Moon Landing Movie: Stealing History

Image result for images of moon landing

Actors are such drips. But they only parrot what they hear from others. In fact, that’s their job–speaking lines written by others.

The First Man, Universal Pictures’ dramatization of the 1969 moon landing (slated for release October 12)… leaves out the historical fact–and arguably the centerpiece of the drama–of astronauts Neil Armstrong and Buzz Aldrin planting the American flag on the surface of the moon (http://www.foxnews.com/entertainment/2018/08/31/first-man-leaves-out-american-flag-in-moon-landing-scene-ryan-gosling-defends-decision.html).

Why?

Because, says the Canadian actor who plays Armstrong in the movie, the moon landing “transcended countries and borders.” He said this at the Venice Film Festival, where the movie was trotted out for a foreign audience.

Goldarn countries and borders! When are we gonna get rid of them and have a nice, cozy, global government?

So who put the first man on the moon? Italy? Saudi Arabia? Peru?

The answer is “the United States of America,” with American technology and know-how, paid for by the American people with their taxes. It was not a “We Are the World” moment. It was an American moment. We did it. That the rest of the world benefited by it, and might have even rejoiced in it, is beside the point. We did it, world: not you. And to this day no other country has matched this achievement.

We didn’t claim the moon as U.S. territory; but Congress declared “this was a United States project.” As if that even needed to be said in 1969.

But it does need to be said now, in 2018, as the international community seeks to hijack one of America’s signature achievements.

I saw our flag planted on the moon, on live TV. So did millions of other people. And we remember, in spite of the Open Borders crowd trying to infect us with amnesia.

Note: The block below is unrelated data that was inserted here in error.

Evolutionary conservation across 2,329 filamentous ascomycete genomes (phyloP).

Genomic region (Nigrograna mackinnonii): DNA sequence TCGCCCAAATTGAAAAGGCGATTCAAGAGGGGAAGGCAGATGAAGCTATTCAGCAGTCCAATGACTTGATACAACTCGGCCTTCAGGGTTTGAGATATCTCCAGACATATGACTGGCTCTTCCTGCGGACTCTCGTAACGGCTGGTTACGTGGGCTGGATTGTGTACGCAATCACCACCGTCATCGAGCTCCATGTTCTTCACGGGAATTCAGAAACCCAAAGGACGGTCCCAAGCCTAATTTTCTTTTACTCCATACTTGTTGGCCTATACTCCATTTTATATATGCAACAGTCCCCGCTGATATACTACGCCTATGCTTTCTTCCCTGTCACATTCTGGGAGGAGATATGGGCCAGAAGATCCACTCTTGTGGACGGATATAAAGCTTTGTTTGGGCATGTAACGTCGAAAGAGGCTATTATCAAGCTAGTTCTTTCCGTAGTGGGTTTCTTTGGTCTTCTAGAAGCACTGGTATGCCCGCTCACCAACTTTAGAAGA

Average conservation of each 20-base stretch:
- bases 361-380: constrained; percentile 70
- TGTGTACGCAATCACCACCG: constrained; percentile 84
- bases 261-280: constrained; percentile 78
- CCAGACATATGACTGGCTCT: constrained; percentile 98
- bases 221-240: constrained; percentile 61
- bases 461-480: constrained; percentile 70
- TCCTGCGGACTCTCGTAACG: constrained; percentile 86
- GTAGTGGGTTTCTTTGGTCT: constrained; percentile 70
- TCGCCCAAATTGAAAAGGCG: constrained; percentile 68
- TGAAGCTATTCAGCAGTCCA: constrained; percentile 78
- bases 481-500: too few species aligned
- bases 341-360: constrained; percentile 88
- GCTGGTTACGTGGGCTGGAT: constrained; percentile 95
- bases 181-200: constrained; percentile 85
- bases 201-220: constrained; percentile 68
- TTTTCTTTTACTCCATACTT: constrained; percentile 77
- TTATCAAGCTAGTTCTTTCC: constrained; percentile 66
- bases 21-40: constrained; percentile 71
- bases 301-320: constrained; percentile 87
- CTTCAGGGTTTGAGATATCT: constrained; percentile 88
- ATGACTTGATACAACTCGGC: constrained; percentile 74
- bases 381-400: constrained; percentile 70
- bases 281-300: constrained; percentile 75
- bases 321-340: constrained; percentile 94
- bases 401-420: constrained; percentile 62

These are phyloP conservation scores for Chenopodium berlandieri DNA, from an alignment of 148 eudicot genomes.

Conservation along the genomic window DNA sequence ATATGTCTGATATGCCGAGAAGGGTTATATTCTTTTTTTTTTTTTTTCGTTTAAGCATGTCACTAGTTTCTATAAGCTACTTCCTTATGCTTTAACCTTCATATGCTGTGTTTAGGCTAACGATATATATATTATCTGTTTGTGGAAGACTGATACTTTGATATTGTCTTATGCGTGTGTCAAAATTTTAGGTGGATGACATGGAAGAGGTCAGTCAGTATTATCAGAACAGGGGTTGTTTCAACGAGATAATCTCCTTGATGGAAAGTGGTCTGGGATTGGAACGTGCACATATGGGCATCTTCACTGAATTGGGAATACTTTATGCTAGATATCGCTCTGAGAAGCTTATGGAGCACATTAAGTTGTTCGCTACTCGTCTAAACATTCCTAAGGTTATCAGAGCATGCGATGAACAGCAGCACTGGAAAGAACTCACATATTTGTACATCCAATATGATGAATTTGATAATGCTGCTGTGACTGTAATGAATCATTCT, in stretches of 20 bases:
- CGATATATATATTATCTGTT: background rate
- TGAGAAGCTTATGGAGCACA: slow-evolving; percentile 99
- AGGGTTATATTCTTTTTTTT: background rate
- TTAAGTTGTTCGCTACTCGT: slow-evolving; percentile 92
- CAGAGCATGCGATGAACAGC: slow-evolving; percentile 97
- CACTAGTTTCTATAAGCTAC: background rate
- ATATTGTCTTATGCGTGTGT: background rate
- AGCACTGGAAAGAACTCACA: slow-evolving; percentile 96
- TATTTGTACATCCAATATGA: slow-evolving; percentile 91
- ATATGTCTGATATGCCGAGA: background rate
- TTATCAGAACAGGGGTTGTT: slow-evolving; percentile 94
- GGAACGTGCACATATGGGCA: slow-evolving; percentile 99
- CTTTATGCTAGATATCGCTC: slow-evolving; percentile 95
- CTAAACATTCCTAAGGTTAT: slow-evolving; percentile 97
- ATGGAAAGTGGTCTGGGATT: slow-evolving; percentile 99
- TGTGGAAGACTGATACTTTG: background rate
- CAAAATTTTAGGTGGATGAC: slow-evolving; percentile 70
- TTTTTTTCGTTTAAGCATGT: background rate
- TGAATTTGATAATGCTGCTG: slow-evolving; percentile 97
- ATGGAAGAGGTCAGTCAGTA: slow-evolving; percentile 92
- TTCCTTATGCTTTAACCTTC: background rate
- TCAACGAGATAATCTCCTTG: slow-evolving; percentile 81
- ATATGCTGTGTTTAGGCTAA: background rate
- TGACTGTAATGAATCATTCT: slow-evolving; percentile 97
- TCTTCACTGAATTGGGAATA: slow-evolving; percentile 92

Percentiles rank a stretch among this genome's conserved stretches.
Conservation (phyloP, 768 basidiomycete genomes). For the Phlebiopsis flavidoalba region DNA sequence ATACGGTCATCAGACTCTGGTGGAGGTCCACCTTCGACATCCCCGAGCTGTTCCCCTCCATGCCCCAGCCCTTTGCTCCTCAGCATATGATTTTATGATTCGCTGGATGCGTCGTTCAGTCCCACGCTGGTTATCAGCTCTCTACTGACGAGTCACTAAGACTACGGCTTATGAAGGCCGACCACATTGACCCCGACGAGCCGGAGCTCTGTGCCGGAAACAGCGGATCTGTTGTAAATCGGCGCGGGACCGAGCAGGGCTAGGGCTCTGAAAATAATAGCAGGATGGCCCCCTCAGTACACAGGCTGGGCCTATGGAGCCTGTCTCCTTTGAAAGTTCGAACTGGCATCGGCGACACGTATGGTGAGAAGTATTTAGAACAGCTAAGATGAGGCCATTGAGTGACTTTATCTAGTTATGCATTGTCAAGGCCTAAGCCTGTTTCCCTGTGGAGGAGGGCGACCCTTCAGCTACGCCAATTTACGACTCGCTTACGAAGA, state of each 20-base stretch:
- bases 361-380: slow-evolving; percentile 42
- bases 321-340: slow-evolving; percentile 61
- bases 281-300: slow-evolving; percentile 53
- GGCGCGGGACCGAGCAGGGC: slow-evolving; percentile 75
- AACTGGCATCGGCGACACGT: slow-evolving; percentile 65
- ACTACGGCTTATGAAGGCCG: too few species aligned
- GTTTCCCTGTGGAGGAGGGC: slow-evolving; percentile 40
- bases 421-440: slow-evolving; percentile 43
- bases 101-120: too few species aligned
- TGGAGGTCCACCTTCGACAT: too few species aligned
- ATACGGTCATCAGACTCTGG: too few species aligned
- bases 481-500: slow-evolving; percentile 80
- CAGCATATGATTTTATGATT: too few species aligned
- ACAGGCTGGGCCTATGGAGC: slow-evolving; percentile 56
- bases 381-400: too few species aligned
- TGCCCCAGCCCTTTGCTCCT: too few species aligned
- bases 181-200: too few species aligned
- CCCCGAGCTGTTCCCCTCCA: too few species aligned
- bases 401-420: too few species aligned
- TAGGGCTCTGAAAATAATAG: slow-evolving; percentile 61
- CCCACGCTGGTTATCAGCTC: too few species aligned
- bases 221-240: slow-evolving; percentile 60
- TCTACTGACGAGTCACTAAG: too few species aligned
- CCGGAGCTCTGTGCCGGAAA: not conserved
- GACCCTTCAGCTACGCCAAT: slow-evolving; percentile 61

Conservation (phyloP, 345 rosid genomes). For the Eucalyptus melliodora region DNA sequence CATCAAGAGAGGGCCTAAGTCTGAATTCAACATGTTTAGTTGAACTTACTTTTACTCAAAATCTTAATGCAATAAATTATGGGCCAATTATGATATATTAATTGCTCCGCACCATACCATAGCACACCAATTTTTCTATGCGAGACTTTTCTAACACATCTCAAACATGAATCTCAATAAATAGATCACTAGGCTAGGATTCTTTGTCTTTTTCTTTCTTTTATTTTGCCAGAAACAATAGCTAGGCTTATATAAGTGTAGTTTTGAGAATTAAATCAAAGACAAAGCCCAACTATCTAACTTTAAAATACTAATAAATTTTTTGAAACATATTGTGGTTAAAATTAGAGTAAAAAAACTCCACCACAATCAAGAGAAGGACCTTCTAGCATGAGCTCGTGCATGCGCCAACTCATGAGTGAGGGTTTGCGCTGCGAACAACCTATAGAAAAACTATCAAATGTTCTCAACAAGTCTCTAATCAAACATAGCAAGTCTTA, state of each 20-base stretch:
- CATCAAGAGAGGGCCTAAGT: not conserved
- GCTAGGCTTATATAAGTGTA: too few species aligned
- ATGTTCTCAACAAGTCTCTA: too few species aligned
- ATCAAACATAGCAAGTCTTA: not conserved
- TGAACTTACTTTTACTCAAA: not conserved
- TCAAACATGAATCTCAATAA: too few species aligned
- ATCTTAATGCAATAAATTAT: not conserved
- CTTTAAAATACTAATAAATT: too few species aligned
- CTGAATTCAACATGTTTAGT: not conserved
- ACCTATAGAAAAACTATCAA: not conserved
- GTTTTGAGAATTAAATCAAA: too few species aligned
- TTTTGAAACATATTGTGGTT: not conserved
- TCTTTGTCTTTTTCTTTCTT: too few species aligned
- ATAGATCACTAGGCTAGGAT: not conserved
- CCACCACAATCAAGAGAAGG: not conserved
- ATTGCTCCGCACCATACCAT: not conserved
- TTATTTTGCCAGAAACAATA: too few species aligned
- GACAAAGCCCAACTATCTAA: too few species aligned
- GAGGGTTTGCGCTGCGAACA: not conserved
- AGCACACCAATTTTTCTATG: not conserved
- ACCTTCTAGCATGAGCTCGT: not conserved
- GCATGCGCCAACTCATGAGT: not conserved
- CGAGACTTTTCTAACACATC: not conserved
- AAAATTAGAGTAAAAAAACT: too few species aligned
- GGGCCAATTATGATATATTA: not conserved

And they can take their unhistorical movie and stick it.

About leeduigon

I have lived in Metuchen, NJ, all my life. I have been married to my wife Patricia since 1977. I am a former newspaper editor and reporter. I was also the owner-operator of my own small business for several years. I wrote various novels and short stories published during 1980s and 1990s. I am a long-time student of judo and Japanese swordsmanship (kenjutsu). I also play chess, basketball, and military and sports simulations. View all posts by leeduigon

14 responses to “Moon Landing Movie: Stealing History

  • Unknowable

    Traveling today, so I’m a bit scarce, but I just have to comment on all of this revisionism. People don’t realize that once you start rewriting history, it’s a very slippery slope.

    Like

  • Watchman

    There is a globalist mindset at work here, but make no mistake this was a distinct American achievement.

    Like

  • Erlene Talbott

    Correct. We did it. We all know this country is not perfect, and never has been, but it is the best this world has to offer. Why else do people think everyone and his dog from every place in the world works so hard to get here. Incredible stupidity.

    Like

  • Ina

    Always going to be some-one trying to re-rite history.

    Like

  • thewhiterabbit2016

    This brings us a sticky point – when China or Russia or whoever finally makes it to the moon are they going to claim it for themselves like the Colonists of old? Can you picture the headline?: “War breaks out on the Moon.”

    Like

  • Joshua M. Swanson

    There are movies which steal history, which is sad, but there is also a movie about the moon being stolen.

    Like

    • Joshua M. Swanson

      …’Despicable Me’, to be more specific.

      Like

      • leeduigon

        At the risk of seeming totally out of touch (a risk which I seem to be running every day), I have never seen “Despicable Me” and have no idea what it’s about.

        Like

        • Unknowable

          It’s an animated show, mostly for kids, but fun for adults. It’s about a bad guy that finds his heart.

          Like

        • Joshua M. Swanson

          It’s a ‘Universal’ animation movie about a thief with no hair and has a pointy nose, a small body, long legs, and black clothes (He always wears a scarf), named Gru, who isn’t satisfied in what he steals. So, he, his Minions (small, yellow alien-like creatures who like bananas and have abnoxious voices), a mad professor, and three little girls try to steal the moon, which is totally crazy. But a bad guy with glasses and an orange suit named Victor, who once stole an Egyptian pyramid, wants the moon for himself. Gru manages to go into space and shrinks the moon into the size of a baseball, but Victor takes it away from him. Later the moon returns to its original size and place, and Victor ends up getting stuck on the moon. Gru and his friends lived happily ever after!
          The End

          Like

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